This project drew on qualitative data (generated via semi-structured interviews) and quantitative data (drawn from existing institutional administrative data). Twelve semi-structured interviews were undertaken in total. Eight interviews were undertaken with students who had articulated from the DipHE Business at City of Glasgow College into third year at SBS, just before their graduation in summer 2017. Of these eight students, six were graduating with honours (2015 entrants) and two with an ordinary degree (2016 entrants). Four further interviews were undertaken with other key stakeholders i.e., a college representative, two SBS staff representatives and a Careers Service representative.
It was apparent that there is a great deal of work being undertaken by college and university staff to support direct entry students, albeit much of this work relies on informal arrangements. Institutional data on direct entrants is not easily extrapolated from data on the general student population, but reveals that a significant minority of direct third year entrants are exiting with an ordinary degree. Whilst the proportion of students in this category varies from year to year, for 2016 DipHE student entrants, for example, just under half were not eligible to progress to honours. That students are exiting with an ordinary degree has clear implications in terms of their graduate career prospects. A ‘good’ honours degree is a pre-requisite for graduate training schemes:
‘The pass degree affects them straight away because they’re ineligible for any of the graduate training schemes because they all require a 2:1 honours degree. So I mean most people see university as an entry into big global companies, they immediately don’t have that if they leave with a pass degree’ (careers service)
Furthermore, exiting with an ordinary degree restricts opportunities for post-graduate studies. Students are often ineligible for honours because they have not met the threshold overall mark in third year. As one student who wanted to progress to honours stated, ‘I didn’t get a high enough scoring’. However, there are some adjustment and related support issues for students, and thus their third year marks tended to be lower than they anticipated. For students who do meet the threshold, nevertheless, their marks seem to improve from third to fourth year - as these quotes from students graduating with honours helps illustrate:
‘In third year I got like 47, 49, 54, 56 and 57. In like this year I got 71, 67, 66 and 58’
‘I did really well in college compared to when I started at uni. But it slowly got better in uni as I spoke to lecturers and stuff and they helped me a wee bit more’
Referencing issues in particular was a recurring theme:
‘We never learned referencing that well [at college] … I got like 40 per cent in my first essay … And she said if I’d done my referencing I would have been in the 50s at least. So that was something that I had to then fight back to try and get into the following year’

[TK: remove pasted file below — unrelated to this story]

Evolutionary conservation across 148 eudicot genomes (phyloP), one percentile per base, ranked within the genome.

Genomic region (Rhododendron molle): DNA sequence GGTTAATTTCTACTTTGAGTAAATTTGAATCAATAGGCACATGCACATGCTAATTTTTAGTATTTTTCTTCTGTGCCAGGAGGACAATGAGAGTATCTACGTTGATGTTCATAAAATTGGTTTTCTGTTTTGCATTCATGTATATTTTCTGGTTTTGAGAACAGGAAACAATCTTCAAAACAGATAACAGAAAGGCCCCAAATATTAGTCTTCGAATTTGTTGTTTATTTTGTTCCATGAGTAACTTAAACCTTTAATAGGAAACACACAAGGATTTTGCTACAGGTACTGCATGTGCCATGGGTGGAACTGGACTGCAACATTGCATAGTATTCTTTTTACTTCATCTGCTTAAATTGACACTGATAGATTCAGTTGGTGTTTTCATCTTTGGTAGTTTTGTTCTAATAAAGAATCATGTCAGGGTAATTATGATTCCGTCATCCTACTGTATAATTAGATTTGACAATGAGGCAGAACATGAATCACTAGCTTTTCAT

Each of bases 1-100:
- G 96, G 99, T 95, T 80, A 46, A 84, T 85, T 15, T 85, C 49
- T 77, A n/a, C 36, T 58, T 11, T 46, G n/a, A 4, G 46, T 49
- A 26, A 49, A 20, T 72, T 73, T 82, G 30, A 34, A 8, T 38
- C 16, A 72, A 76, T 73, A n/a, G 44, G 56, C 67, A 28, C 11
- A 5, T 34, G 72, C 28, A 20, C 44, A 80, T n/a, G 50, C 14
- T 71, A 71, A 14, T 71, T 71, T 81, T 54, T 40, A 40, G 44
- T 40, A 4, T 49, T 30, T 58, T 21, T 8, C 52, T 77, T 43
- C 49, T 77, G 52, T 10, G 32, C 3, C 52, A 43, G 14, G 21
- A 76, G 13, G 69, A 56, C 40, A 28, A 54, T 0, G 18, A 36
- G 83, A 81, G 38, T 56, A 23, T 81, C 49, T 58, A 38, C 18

Nevertheless, the interview data suggests that students are not making use of the range of available related support services, and specific enhanced services for direct third year entrants. Students, more generally, seem to be playing ‘catch-up’ not only in terms of developing their study-related skills but navigating their way through the new environment, systems and processes. Playing ‘catch-up’ extended to exploiting employability enhancing opportunities through, for instance, undertaking internships and/or participating in extra-curricular activities. At the same time, the compulsory MPD3 pathway clearly goes some way to address employability gaps:
‘[my internship] it was the MDP, it was an internship and I just kept that going … It was unpaid but at the end they did give me money once I’d handed in the report, they helped me out, they gave me like loads of things to help me and she’s my first reference I’ll go to, which is good ... I though the MDP class was really helpful for that kind of thing, helping you with your career skills and stuff like that’
‘MDP, that was a really good way of just getting out and being able to do something productive’
Yet there was a clear sense that the majority of students had not seriously considered their transition beyond university. Although one student had set up their own company and another secured a graduate traineeship with a global employer, most students had left their graduate job search late or not started yet:
‘I’ve been trying to avoid the thought … I think I will apply for grad schemes as well because I totally missed the cut off. Like you were supposed to apply for them in like November or December so I think I’m going to start applying for all that sort of stuff the now’
‘I’ve still not written my CV yet but I need to start getting them out now … I think I would quite like something to do with marketing but I don’t know. I would kind of like to work in an office I guess, well I wouldn’t actually but like out of job wise I think an office would probably be like a nine till five because I don’t want a job with shifts - I don’t think anyway’
There was also very little evidence of social integration outwith their articulating peers, thus potentially limiting the expansion of employability-enhancing networks.
Initial recommendations are as follows:
Our initial recommendations based on the project findings will be ‘road tested’ with senior SBS stakeholders.
Exiting with and ordinary degree and leaving graduate job search late seems to hinder graduates’ career prospects.
The student intern conducted and transcribed the interviews.